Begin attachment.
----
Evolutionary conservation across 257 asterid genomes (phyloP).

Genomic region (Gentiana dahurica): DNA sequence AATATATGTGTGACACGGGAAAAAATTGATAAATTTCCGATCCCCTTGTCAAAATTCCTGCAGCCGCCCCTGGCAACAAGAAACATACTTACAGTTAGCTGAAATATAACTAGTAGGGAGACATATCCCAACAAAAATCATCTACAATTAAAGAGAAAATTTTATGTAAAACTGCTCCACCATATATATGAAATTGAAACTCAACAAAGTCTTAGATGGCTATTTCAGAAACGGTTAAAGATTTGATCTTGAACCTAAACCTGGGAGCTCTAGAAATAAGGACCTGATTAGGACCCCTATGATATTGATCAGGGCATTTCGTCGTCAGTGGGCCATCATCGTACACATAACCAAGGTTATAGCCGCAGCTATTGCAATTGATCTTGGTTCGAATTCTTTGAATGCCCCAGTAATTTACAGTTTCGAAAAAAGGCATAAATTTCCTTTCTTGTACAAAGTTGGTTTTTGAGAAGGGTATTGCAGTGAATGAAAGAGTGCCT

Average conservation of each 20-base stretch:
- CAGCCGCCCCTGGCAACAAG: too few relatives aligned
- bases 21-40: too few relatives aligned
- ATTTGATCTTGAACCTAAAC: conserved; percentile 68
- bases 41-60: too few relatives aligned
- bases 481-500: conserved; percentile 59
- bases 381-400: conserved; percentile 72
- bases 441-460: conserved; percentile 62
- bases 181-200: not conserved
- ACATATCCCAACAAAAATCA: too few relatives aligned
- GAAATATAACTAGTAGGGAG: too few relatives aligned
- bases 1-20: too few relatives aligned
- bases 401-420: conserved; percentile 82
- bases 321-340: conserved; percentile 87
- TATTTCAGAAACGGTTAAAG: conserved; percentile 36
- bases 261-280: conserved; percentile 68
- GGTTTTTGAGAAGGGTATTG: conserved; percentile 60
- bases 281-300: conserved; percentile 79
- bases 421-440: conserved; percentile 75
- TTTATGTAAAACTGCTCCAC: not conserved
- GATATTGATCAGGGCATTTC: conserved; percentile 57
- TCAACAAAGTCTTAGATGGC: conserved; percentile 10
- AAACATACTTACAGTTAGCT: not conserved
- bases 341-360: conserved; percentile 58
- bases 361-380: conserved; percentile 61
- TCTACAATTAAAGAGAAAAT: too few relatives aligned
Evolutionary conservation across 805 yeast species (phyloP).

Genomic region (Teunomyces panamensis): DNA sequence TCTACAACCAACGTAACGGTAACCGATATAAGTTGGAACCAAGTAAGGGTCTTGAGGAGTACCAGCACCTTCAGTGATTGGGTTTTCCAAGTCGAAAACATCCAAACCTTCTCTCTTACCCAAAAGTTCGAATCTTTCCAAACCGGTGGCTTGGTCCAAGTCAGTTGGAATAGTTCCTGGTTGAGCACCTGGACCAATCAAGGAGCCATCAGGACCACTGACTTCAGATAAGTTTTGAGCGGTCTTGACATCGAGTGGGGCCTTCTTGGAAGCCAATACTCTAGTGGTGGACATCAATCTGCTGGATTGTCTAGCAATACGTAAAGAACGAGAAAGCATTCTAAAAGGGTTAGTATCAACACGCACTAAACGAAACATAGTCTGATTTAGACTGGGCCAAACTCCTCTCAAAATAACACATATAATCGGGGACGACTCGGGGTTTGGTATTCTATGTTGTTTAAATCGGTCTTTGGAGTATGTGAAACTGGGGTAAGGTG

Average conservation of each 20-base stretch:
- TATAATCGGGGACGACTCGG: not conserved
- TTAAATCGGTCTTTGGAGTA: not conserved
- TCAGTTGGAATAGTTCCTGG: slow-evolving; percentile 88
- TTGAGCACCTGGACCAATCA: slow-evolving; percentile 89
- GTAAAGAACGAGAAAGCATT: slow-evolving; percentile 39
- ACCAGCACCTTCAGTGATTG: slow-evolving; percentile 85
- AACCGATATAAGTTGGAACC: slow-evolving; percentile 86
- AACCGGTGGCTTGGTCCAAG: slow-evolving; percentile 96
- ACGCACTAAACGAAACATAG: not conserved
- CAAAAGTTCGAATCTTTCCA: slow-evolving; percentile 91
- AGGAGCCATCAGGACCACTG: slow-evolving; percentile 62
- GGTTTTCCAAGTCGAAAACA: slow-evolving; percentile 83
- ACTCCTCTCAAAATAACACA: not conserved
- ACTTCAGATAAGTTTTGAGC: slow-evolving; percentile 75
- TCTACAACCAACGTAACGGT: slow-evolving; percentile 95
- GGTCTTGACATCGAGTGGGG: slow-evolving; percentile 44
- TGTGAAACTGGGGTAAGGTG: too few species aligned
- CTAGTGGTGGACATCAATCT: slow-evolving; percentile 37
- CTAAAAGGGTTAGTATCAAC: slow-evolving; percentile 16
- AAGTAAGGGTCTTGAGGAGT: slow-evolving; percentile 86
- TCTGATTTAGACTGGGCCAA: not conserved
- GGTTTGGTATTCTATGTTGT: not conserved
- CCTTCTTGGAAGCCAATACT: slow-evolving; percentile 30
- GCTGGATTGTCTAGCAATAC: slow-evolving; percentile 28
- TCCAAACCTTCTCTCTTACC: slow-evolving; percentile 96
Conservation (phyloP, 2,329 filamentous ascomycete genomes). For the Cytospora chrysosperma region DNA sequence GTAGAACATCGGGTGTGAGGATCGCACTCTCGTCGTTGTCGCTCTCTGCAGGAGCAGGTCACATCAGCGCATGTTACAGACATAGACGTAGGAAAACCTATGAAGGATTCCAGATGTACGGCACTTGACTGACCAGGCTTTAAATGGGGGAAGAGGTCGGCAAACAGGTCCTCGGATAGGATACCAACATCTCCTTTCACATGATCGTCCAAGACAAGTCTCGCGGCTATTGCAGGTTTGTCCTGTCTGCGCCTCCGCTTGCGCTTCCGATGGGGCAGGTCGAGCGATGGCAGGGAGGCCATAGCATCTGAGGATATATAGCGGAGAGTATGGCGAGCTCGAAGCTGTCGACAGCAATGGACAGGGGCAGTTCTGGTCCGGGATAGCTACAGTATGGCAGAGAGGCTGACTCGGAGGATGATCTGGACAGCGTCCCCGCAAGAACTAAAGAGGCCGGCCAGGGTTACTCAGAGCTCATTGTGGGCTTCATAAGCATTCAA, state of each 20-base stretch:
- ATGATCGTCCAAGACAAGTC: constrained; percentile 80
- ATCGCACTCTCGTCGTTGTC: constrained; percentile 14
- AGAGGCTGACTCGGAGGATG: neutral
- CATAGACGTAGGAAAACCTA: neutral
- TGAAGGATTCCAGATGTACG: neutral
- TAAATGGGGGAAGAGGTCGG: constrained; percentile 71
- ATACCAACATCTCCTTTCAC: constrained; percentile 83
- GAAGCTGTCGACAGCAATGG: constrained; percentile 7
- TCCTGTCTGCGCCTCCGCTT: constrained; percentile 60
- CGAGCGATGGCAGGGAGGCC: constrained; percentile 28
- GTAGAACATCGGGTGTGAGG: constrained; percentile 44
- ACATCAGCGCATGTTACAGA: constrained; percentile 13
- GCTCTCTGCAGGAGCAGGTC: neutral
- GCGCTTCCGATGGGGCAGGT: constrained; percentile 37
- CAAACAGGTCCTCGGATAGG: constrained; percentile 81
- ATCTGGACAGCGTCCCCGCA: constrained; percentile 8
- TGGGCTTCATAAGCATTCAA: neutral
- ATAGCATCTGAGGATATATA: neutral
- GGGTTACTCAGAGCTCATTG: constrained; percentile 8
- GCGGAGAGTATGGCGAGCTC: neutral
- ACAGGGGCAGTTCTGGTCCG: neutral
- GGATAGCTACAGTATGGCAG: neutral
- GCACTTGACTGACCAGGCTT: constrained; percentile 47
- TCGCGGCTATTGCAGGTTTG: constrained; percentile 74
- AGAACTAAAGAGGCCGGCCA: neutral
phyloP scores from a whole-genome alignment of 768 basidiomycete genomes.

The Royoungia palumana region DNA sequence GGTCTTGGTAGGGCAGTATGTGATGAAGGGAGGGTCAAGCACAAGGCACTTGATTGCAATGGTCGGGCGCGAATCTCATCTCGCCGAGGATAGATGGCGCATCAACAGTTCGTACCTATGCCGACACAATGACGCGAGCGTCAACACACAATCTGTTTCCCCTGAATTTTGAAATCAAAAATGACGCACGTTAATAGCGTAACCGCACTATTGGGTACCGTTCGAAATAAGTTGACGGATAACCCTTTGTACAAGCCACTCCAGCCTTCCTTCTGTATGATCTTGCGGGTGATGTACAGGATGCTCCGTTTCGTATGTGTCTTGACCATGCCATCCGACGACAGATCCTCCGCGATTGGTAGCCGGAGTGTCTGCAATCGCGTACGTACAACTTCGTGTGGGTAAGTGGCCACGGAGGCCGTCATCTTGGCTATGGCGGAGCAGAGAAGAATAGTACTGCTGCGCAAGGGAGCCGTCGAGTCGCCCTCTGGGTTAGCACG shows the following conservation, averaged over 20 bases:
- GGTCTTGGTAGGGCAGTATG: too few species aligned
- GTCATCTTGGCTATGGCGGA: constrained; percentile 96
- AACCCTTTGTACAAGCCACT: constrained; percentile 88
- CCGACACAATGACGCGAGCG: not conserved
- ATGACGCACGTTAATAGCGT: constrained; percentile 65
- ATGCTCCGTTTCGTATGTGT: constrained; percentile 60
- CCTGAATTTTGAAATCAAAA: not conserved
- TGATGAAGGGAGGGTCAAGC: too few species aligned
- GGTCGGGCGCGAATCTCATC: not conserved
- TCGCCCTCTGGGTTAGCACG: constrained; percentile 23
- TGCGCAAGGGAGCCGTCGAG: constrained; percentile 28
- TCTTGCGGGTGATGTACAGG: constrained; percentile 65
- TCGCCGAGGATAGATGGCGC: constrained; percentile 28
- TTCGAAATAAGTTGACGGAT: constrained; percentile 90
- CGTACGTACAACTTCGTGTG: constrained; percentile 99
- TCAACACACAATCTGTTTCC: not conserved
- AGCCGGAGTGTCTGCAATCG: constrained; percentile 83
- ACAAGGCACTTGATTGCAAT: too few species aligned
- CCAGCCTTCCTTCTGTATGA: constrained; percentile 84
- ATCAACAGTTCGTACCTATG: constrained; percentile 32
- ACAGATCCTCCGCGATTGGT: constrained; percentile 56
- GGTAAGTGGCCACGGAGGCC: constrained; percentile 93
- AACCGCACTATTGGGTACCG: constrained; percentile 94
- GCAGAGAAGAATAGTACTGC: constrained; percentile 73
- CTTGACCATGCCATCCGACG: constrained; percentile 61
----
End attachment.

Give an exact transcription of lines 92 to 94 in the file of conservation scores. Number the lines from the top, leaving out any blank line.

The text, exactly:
- TGATGAAGGGAGGGTCAAGC: too few species aligned
- GGTCGGGCGCGAATCTCATC: not conserved
- TCGCCCTCTGGGTTAGCACG: constrained; percentile 23